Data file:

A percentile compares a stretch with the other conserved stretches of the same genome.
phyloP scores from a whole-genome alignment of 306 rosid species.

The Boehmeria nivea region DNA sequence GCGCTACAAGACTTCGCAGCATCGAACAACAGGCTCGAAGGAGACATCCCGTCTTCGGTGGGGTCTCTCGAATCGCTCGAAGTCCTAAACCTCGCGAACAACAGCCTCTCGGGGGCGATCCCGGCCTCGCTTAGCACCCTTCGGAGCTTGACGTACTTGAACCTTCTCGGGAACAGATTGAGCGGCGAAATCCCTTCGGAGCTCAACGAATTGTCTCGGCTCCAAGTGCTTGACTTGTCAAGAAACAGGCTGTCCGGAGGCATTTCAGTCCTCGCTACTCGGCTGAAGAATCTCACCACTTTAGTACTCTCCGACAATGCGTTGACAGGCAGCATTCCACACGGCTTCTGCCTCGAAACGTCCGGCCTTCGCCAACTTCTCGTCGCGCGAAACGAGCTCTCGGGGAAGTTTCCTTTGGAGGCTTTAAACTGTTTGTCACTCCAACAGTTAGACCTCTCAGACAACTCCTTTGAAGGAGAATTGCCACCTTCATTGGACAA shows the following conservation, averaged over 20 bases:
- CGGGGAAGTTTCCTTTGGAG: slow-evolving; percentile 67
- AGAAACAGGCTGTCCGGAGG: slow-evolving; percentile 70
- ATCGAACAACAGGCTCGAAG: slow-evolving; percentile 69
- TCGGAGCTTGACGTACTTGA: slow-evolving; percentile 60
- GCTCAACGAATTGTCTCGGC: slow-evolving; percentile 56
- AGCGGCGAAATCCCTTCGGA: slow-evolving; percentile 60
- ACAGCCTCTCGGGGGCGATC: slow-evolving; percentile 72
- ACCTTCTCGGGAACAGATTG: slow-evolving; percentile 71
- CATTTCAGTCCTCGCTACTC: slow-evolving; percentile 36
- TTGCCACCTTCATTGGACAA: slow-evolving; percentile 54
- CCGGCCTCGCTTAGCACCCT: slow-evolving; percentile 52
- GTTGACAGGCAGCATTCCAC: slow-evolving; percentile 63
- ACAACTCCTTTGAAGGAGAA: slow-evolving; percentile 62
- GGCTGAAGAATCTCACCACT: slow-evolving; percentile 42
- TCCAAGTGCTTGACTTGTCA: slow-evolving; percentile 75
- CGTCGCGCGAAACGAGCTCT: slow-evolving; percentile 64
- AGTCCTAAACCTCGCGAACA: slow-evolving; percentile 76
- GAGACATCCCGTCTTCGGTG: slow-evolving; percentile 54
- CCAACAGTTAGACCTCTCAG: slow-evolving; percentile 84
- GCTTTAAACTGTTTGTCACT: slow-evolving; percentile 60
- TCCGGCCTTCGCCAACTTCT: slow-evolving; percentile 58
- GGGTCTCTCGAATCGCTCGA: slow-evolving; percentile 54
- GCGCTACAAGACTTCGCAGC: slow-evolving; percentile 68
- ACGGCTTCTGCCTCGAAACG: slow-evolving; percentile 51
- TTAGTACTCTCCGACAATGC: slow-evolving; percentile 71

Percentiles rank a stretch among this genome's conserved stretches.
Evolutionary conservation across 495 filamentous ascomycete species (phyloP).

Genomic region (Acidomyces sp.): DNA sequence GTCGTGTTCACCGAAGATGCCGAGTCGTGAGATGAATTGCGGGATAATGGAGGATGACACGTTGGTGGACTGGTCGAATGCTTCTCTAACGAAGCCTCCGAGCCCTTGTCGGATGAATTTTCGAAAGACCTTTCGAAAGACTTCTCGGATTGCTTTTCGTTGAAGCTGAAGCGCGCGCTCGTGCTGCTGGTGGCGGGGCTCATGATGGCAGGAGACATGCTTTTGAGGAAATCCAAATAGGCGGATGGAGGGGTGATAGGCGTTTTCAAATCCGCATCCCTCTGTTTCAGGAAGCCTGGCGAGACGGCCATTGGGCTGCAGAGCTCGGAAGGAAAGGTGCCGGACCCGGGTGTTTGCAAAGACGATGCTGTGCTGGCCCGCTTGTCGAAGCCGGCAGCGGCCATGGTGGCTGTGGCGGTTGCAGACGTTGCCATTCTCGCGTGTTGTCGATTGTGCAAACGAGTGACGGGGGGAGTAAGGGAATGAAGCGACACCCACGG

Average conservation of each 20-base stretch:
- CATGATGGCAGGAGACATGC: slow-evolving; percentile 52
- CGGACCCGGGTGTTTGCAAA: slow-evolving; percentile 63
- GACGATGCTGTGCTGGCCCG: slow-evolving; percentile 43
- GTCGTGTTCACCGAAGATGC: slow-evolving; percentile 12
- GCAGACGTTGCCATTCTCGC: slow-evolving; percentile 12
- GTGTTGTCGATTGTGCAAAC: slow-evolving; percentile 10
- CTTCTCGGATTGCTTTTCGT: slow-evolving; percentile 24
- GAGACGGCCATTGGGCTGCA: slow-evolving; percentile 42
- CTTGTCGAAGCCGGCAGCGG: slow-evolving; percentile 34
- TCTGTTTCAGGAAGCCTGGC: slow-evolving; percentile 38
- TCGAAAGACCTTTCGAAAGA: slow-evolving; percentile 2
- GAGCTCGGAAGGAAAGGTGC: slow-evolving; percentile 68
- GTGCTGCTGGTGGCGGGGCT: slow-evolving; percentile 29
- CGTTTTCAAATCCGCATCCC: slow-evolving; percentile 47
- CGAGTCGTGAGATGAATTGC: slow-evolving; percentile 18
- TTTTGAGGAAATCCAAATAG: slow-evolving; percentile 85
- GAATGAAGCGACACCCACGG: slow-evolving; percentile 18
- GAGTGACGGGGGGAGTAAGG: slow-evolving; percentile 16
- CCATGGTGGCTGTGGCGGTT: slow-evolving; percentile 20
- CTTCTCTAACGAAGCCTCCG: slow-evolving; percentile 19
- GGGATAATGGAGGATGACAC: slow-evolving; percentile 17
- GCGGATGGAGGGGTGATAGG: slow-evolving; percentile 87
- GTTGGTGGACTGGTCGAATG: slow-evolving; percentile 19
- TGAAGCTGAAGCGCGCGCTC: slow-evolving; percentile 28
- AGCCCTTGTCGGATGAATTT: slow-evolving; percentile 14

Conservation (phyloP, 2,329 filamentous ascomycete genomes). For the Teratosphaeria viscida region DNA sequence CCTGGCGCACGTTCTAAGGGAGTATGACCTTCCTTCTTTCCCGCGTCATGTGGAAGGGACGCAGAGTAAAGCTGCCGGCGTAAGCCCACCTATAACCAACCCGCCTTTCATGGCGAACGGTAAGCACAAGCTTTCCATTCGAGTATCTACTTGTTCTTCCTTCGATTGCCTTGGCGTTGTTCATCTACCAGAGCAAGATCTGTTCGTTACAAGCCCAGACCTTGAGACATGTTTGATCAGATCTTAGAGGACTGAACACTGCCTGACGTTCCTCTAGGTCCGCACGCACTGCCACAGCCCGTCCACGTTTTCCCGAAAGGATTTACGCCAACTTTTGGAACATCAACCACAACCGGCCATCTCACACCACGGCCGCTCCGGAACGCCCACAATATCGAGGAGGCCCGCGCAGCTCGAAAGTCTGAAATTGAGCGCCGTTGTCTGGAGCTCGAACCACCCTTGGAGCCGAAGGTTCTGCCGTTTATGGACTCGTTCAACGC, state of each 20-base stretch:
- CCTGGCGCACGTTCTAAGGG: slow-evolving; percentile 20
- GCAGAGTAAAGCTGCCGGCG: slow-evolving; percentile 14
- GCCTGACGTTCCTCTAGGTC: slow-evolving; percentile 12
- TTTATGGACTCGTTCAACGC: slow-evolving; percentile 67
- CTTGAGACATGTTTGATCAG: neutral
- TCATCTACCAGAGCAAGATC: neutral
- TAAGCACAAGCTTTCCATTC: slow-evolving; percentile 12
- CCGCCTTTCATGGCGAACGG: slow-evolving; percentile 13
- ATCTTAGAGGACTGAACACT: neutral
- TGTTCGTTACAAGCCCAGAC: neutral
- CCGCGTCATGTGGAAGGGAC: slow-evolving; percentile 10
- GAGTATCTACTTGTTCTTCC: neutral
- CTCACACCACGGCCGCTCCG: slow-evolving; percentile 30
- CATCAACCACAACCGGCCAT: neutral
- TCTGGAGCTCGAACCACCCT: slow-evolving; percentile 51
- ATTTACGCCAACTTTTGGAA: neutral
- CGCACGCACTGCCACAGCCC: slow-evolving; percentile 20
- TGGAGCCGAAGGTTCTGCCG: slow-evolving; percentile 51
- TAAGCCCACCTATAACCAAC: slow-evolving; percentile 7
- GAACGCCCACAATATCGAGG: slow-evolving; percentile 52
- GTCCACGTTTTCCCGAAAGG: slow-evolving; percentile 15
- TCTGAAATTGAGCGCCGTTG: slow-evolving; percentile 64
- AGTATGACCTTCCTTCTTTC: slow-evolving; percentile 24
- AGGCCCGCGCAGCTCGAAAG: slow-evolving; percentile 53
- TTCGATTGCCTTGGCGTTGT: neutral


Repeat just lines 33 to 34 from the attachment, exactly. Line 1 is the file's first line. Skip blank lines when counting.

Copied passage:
- CATGATGGCAGGAGACATGC: slow-evolving; percentile 52
- CGGACCCGGGTGTTTGCAAA: slow-evolving; percentile 63